Solution Saturday: Stress Free Problem-Solving
Too much problem-solving is a problem. Dis-empowered employees want you to solve their problems for them.
Successful leaders help others solve problems.
(This post originates with a problem-centric-email I received. It only took 30 minutes on the phone for her to find a path forward.)
12 Steps to Stress free problem solving:
#1. Choose compassion, not solution. Solving problems for others is stressful and perhaps a little arrogant. Begin problem-solving conversations with an open heart toward people. Focus on them – help them focus on the problem.
Every time you solve problems others could solve, you weaken the problem-solving power of your team.
#2. Determine if the problem is one only you should solve. Own it if it’s yours.
#3. Give the monkey back. People walk into your office with a monkey they want you to own. Every problem you own – that isn’t yours – limits your ability to lead.
#4. Set your solution aside. Solutions you provide invite dependency. It might be good for your ego, but it doesn’t strengthen organizational capacity.
#5. Relax. You aren’t going to solve their problem, they are.
#6. Create small buckets. Divide big problems into small buckets. On the call, she divided her problems into a “personal/relationship bucket” and an “organizational/performance bucket.”
#7. Choose a bucket. I asked which issues were most pressing. She chose personal/relationship.
#8. Encourage people to focus on what they want. Problem-centric leaders sink into what they don’t want.
#9. Encourage positive language. “How might you shift what you just said from negative to positive?”
#10. Focus on their behaviors, not the behavior of others. They can’t control others.
#11. Explore small changes. Aim low to reach high.
#12. Try something.
She identified a pressing issue and crafted a behavior-based solution in 30 minutes. It wasn’t perfect. It was progress.
How might leaders best help others solve their own problems.
at one time when I was the head of program delivery for a large telco engineering team, one of my sons spent the day with me in the office. on the way home I asked him “what did you think of today?”. he said “is today typical of most of your days” to which I said “pretty much. why”.
he said “all I saw, all day long, was people coming to you with their problems, expecting you to solve them”.
It was definitely a trap that I had fallen into as a manager, and very hard to dig yourself out of that hole. it’s a “teach a person to fish” kind of situation, and starting to help people help themselves initially leaves them feeling “short changed” by the discussion.
i learned that if someone walks into my office with a problem, there has to be a good chance that they needed to walk out of the office still with ownership of the problem, but with some level of assistance from me. Otherwise my office became a “problem storage unit” and I was never going to be able to fix all of them before one or more blew up.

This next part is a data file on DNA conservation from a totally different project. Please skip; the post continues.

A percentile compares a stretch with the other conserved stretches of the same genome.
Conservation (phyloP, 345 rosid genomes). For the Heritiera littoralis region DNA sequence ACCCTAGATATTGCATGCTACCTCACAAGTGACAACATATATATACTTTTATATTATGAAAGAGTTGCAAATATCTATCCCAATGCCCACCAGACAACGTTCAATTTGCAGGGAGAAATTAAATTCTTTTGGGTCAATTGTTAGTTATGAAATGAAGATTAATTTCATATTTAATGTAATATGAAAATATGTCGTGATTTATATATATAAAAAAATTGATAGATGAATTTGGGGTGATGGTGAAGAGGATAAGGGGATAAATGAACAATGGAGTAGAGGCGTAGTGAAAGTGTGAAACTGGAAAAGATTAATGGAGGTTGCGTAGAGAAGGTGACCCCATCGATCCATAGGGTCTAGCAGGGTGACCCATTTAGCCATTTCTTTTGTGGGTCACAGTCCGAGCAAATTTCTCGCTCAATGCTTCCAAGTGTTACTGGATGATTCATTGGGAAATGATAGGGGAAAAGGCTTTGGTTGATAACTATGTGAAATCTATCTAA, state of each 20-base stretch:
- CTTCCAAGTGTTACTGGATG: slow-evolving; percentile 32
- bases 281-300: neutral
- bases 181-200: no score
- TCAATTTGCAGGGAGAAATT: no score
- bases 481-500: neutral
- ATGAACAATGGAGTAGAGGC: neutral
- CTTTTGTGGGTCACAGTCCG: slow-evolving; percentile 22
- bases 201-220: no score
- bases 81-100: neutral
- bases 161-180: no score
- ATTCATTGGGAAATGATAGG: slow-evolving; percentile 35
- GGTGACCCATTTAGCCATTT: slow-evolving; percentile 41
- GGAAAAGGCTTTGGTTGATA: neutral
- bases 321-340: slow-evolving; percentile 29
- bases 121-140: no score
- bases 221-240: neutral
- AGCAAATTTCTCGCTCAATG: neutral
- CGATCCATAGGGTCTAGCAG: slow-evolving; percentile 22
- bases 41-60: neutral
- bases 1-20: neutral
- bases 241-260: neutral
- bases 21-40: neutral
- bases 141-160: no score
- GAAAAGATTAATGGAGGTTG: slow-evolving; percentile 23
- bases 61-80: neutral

Challenge yourself don’t rely on others! Your life’s journey will be much more to your satisfaction if you accept life’s challenges and find your way! It doesn’t hurt to consult peers for guidance, but remember it’s your problem to solve. Dependency on others makes us weak and allows complacency to develop! Challenge yourself as well as your team, you’ ll find solutions more fulfilling for all!
So many good points in this post. The of my favorites are, “Successful leaders HELP others solve problems,” and “Every time you solve problems others could solve, you weaken the problem-solving power of your team.” I see this as a big challenge for people that have typically been action-oriented before moving into leadership roles. From my own experience, I can be impatient and rather than helping the team member solve the problem, I will jump in and solve it for them.
This is even a challenge at home with family. When presented with a problem by my wife or kids, my inclination is to jump in a fix it. My wife will even tell me, “Just listen… I don’t want you to fix it.”
What this does is disempower people. As you noted so well above, we actually weaken the ability of our teams to grow and learn, and ultimately improve the performance of the team. We believe that we are serving the best interests of the team, when we are actually hurting them.
This topic also deals with mindset. I am of the mindset that nobody can do it better than me – but I learned through time and experience that I need to let others jump in and learn and grow through their own experience and they will develop because of those opportunities. And, guess what, sometimes others can do it better than me. It is difficult at first to relinquish control but I also learned that I developed better as a leader by doing so. Good post!
Very interesting thought process….and can apply to many situations, not just leaders. Thank you.
I can always offer my experience – then I’m not telling them what to do – or robbing them of a growth opportunity.